This has put strain on the growth and interest in mental health related professions in the country, which has led to a situation where many psychiatrists working abroad have been unwilling to return to Ghana to work or contribute in any meaningful way to nation building.

In contrast, in more developed health system such as the U.K and Ireland, people working in mental health are very well motivated and respected by all sections of the society including the national Governments. In addition the Governments prioritise the needs of people with mental health difficulties. We dare compare Ghana with these countries because we are confident in the human and material resourcefulness within our dear country and our potential as a people to achieve a feat of greatness.

Ghana is in urgent need of a multidisciplinary approach to the management of patients with mental health difficulties in order to assert the countries rise as a place for social justice and fairness for all its citizens.

Mr President, psychosocial stressors, including poverty and family pressures account for a significant proportion of mental health disorders including depression, anxiety disorders and alcohol/drug abuse. This suggests that these conditions may be more prevalent in Ghana than in the U.K and Ireland. Sadly, these conditions are largely under reported and under treated because of the poor mental health infrastructure in the country, leading to lost productivity of the Ghanaian citizenry.

We have chosen to believe as Pope John Paul II did before us, that “a society will be judged by how it treats it weakest members”. Consequently, we believe that Ghana cannot achieve a middle income status except adequate provision is made to look after its most vulnerable citizens; those with severe and enduring mental health difficulties. Again the government needs to create an enabling environment and provide attractive incentives to attract and retain mental health professionals from both home and abroad.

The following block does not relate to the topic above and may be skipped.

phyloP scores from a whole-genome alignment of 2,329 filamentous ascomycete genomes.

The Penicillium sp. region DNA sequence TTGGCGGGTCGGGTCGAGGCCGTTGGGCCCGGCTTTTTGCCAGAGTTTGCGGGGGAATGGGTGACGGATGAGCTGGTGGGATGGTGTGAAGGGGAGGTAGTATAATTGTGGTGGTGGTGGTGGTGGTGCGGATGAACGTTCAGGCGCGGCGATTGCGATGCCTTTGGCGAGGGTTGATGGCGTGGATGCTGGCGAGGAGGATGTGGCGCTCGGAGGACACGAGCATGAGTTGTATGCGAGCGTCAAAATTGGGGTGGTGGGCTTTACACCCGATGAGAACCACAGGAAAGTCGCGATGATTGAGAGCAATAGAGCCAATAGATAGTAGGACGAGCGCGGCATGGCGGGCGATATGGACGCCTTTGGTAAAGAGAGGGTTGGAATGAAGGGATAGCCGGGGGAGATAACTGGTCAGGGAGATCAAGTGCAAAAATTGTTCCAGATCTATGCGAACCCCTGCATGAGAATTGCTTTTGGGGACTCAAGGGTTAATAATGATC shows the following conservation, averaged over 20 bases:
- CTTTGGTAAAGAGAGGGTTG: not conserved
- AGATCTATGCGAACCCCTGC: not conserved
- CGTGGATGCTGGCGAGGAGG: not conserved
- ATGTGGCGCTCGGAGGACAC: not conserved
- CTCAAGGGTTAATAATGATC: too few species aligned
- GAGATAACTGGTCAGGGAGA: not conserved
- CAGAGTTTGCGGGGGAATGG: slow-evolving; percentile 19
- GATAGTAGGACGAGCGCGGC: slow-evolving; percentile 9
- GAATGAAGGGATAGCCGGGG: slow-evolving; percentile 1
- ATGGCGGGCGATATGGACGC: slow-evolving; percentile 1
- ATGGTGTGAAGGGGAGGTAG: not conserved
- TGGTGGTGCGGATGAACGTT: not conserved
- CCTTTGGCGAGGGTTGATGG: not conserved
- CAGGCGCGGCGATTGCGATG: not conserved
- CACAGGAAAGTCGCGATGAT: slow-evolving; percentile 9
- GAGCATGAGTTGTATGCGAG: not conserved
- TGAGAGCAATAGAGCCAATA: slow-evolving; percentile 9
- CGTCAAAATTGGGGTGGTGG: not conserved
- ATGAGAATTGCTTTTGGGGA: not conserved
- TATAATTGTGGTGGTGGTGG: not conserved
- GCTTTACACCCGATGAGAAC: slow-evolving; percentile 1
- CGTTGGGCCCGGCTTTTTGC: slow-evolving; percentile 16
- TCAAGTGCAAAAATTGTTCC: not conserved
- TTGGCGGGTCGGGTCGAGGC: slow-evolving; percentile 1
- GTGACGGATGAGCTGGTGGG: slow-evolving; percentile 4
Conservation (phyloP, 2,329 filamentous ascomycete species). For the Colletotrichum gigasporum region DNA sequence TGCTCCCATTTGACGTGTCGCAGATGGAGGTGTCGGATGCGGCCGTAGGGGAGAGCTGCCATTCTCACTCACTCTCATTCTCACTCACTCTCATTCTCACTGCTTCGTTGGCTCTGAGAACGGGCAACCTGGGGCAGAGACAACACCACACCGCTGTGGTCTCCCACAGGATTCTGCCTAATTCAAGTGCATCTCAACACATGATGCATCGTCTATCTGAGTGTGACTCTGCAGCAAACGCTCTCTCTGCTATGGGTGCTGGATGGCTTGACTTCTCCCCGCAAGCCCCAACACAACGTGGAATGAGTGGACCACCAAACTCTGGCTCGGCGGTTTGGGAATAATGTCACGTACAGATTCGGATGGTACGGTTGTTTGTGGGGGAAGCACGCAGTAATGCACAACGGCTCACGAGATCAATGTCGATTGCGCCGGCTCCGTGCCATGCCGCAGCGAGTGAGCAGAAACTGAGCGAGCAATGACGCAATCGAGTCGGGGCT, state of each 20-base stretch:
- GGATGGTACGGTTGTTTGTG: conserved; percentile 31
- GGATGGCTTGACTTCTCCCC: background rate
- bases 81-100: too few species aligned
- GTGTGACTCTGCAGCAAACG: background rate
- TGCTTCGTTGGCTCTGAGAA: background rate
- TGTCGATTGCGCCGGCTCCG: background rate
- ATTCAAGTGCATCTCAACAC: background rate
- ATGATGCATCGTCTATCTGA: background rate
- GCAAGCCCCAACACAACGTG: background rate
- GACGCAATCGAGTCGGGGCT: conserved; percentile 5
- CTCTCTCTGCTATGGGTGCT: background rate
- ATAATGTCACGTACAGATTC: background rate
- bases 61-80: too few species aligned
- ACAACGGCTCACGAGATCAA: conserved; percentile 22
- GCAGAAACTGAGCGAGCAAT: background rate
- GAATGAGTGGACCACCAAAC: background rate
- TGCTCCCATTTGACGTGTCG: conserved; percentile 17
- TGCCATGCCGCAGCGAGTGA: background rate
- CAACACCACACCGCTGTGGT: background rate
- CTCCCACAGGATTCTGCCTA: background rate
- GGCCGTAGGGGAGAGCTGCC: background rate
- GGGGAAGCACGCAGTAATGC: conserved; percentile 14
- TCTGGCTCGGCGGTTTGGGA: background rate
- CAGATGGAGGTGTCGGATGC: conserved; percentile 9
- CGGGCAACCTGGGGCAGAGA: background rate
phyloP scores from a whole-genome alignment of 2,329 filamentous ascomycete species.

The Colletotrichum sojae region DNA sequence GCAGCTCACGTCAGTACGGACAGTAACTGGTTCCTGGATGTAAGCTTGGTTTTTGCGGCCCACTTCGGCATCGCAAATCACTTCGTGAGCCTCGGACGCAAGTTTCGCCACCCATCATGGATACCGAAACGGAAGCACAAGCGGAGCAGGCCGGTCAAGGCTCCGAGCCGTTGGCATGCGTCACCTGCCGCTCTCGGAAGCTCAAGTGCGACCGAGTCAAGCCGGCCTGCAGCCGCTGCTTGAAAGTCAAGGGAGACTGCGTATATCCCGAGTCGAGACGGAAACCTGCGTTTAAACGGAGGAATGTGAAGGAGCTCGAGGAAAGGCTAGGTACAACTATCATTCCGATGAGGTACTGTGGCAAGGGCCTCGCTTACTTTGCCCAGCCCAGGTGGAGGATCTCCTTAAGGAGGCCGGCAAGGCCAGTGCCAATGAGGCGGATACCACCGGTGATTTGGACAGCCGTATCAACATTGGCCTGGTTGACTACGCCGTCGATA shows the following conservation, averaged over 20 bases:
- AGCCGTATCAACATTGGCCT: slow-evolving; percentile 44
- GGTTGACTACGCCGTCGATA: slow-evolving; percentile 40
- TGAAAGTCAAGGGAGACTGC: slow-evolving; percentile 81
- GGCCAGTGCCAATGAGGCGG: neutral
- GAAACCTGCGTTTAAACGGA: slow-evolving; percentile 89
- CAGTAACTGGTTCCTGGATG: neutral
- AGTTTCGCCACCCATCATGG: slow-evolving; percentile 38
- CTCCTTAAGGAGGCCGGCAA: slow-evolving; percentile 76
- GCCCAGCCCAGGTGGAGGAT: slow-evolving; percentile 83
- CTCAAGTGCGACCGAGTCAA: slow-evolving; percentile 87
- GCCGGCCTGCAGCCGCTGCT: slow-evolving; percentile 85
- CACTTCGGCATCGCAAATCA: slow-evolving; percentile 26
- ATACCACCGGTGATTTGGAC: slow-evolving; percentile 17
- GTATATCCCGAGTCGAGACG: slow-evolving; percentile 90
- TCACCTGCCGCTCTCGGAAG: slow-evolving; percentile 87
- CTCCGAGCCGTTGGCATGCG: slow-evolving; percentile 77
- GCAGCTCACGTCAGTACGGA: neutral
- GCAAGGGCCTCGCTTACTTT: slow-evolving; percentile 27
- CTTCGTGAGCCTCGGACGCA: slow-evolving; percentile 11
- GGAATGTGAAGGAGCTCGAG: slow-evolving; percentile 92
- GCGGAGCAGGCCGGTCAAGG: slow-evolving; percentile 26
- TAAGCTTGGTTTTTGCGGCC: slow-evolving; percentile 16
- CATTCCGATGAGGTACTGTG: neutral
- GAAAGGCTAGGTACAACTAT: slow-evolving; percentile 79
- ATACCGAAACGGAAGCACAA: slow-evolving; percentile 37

Passage of the bill would serve many useful purposes including but not limited to: guaranteeing that the fundamental human rights of patients are respected and protected, ensuring that mental health services are adequately and appropriately staffed and resourced, attracting trained Ghanaian mental health professionals from abroad, creating an enabling environment in which mental disorders would be recognised early and treated and more importantly eliminate the phenomenon of mentally challenged patients roaming the streets of major cities.